Now that we have a complete, parametrized deploy-infrastructure job, we need to run the job on some trigger. In this case it will be merges into a theoretical branch called dev.

# .circle/config.yml

# ...

workflows:
  dev-deployment:
    jobs:
      - deploy-infrastructure:
      filters:
            branches:
              only:
                - dev
      - deploy-dev:
          requires:
            - deploy-infrastructure

Above, the deploy-infrastructure job will trigger under the dev-deployment workflow on builds against the dev branch. You might be able to see how we can now extrapolate this for new environments.

Higher Environments

Suppose that in addition to a dev environment, we now want a parallel staging environment. We have all the Terraform configuration necessary to manually run commands with env-specific params, but as mentioned earlier, we ideally want this running in an automated fashion within CircleCI.

Recalling the tfpath param from above, we need a way for both Terraform and CircleCI to reference discrete sets of configuration files. We can duplicate our terraform’s file structure for separate dev and staging environments like below:

.
├── terraform
    ├── dev
    │   ├── main.tf
    │   ├── variables.tf
    └── staging
        ├── main.tf
        ├── variables.tf

If you wish to use a separate S3 instance as state backend for each environment, it needs to be created manually before Terraform is run. If you are sharing the same S3 instance, you must have different key values (tfstate/dev above) for each additional env.

These files will remain mostly identical, with some variance in the referenced environment strings and variables. Now with this separation, we can make discrete jobs in CircleCI for each infrastructure deployment:

# .circle/config.yml

# ...

jobs:
  deploy-infrastructure-dev:
    executor: terraform/default
    working_directory: ~/app
    steps:
      - deploy-infrastructure

  deploy-infrastructure-staging:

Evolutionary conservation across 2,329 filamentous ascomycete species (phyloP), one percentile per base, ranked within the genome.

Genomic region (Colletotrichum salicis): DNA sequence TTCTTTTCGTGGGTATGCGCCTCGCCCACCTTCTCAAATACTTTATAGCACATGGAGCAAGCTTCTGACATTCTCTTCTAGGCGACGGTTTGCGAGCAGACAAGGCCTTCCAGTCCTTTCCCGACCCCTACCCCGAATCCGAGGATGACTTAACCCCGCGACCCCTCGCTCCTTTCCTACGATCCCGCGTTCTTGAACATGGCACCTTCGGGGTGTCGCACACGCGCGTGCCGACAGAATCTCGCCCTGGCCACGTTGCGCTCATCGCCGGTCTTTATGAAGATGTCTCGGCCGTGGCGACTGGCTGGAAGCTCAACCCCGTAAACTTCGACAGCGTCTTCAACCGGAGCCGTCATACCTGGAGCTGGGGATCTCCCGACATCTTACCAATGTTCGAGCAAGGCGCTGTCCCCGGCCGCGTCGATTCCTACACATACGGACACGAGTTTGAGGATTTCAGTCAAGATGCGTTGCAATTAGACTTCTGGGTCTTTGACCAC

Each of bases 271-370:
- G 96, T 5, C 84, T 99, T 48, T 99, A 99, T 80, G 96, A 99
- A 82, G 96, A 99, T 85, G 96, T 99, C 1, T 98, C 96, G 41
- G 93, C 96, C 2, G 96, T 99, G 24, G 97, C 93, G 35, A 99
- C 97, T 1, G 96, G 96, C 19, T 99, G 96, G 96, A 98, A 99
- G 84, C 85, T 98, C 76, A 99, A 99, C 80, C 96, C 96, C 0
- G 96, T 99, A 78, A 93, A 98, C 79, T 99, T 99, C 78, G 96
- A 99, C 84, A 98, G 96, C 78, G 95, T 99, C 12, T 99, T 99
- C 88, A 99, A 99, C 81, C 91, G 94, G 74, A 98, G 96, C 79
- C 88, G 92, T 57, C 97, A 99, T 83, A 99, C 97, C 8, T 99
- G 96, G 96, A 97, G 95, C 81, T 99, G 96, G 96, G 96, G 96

executor: terraform/default
    working_directory: ~/app
    steps:
      - deploy-infrastructure:
          cf-password: CF_PASSWORD_STAGING
          cf-username: CF_USERNAME_STAGING
          cf-space: tanf-staging
          tf-path: ./terraform/staging

And finally, we can create a workflow to only deploy our staging app and infrastructure on merges to a theoretical branch called staging:

# .circle/config.yml

# ...

workflows:
  dev-deployment:
    jobs:
      - deploy-infrastructure:
          filters:
            branches:
              only:
                - dev
      - deploy-dev:
          requires:
            - deploy-infrastructure

  staging-deployment:
    jobs:
      - deploy-infrastructure-staging:
          filters:
            branches:
              only:
                - staging
      - deploy-staging:
          requires:
            - deploy-infrastructure-staging
          filters:
            branches:
              only:
                - staging

The dev-deployment and staging-deployment workflows will trigger on merges to their respective branches. Without manually running terraform a single time, we have created an automated deployment process that will create, destroy, and update our service infra whenever we commit Terraform configuration changes.

For example, suppose we wanted to provision a new S3 service in the dev environment. Add the below settings to terraform/dev/main.tf:

# main.tf

###
# Provision S3 bucket
###

data "cloudfoundry_service" "s3" {
  name = "s3"
}

resource "cloudfoundry_service_instance" "data-storage" {
  name             = "data-storage-dev"
  space            = data.cloudfoundry_space.space.id
  service_plan     = data.cloudfoundry_service.s3.service_plans["basic-public-sandbox"]
  recursive_delete = true
}

When this is commited and merged into dev, Terraform sees this change when it creates a new terraform/plan, and creates the new S3 instance in the following terraform/apply step. Once this service is live and tested and perhaps iterated upon with your development application, you can replicate the final settings ( terraform/staging/main.tf ) and have your new services ready for testing in the staging environment.

Reflections

There is tremendous value in being able to iteratively deploy, develop, and test your infrastructure with plain code backed by git commits, with reproducible and consistent environments. It’s important to note though that not every team or project needs Terraform. Not every team or project needs these layers of environments and complexity. For us it was so clearly worth being able to easily stand up new services and environments consistently. Still, always consider the various costs of adopting new tools and technologies that will become deeply embedded in your build and deployment processes.

Further Reading

Deploy Terraform infrastructure with CircleCI Running Terraform in Automation | Terraform - HashiCorp Learn